Energy of earth, fuel of ancients: two oil substitutes

Only barbarians, wrote Aeschylus in "Prometheus Bound," live in "deep sunless caves in the ground, like ants!" -- and not in houses turned to face the sun. Solar architecture became popular in ancient Athens when it suffered a critical energy shortage -- the land was denuded of trees to fire silver smelters. In modern Greece, high oil prices have caused a similar reaction: thousands of rooftops now sport solar hot-water collectors.

By 1985 or soon after, Greece expects 2 percent of its energy needs to be met by solar power, one of the highest rates in the world. The reason is simple: The sun-kissed country enjoys an average of eight cloudless hours a day, double that in most of Europe.

Solar's popularity took off in 1976, when government credits helped many hotels to buy collectors. Today at least nine manufacturers sell units in Greece. The number of collectors has doubled every year.

Greek homes average about half the use of hot water of American homes. Thus they can get by with the small rooftop storage tanks. The cost of the collectors is about $30 a square foot. An investment of about $800 suffices for most homes and apartments, and offers a 3- to 10-year payback period.

Nearly half the units sold in Greece are made by Calpak, a company of about 100 workers owned by British Petroleum. Last year's sales of $5.3 million were a jump of 40 percent over the year before, giving the firm its first year of profits, manager George Michaloyannakis says.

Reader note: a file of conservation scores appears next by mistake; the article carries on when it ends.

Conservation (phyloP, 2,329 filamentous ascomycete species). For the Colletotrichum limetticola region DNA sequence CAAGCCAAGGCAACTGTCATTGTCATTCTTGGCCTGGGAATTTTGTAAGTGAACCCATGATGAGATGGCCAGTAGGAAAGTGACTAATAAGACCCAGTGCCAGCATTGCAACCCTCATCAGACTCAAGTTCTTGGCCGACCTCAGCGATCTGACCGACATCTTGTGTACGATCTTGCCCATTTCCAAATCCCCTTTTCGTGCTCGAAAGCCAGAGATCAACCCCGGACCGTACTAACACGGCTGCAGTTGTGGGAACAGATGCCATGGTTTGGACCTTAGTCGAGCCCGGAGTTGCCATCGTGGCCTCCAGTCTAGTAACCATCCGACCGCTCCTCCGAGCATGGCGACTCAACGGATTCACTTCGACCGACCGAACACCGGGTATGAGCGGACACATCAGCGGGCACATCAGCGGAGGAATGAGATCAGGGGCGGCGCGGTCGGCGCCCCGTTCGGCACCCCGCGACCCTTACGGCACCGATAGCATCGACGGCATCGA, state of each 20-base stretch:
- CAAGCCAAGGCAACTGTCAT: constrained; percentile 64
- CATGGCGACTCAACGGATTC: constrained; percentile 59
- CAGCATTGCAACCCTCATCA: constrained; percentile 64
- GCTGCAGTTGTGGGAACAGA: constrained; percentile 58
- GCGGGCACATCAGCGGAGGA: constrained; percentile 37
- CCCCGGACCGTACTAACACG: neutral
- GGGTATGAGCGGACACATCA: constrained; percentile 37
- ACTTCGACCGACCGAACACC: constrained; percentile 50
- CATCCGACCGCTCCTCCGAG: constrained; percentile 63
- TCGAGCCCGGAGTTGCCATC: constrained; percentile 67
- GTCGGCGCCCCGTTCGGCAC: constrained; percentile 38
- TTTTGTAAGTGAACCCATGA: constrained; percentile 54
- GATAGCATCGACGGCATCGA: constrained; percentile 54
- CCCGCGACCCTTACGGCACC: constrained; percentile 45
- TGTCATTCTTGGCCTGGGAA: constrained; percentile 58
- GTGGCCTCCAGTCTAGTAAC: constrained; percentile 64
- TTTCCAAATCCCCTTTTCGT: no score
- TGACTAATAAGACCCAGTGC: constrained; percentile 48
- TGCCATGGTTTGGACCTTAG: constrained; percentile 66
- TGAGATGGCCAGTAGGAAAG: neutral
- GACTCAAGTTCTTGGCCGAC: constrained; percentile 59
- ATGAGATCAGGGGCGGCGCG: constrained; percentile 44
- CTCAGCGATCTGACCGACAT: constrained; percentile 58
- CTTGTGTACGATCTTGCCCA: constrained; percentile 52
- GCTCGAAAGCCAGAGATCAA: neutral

To introduce more advanced technology, such as photoelectric cells, the National Energy Council has begun contracting with European firms to build "solar villages" on Kithnos island, in an Athens housing project, and in a Peloponnesian town.

Also, architects will soon be given literature on "passive" solar, such as the French "Trombe" wall, a black "thermal storage" wall that faces south with a double-pane glass in front of it. In Athens, passive solar could cover 70 percent of both heating and cooling needs.

Meanwhile, archaelogists continue to research solar use in ancient Greece. Floor plans found at Olynthos, Delos, and Prience reveal houses built with the sun's heat in mind.

"We need to copy the ancient Greeks," says Helen Gratsia, the energy council's architecture specialist.

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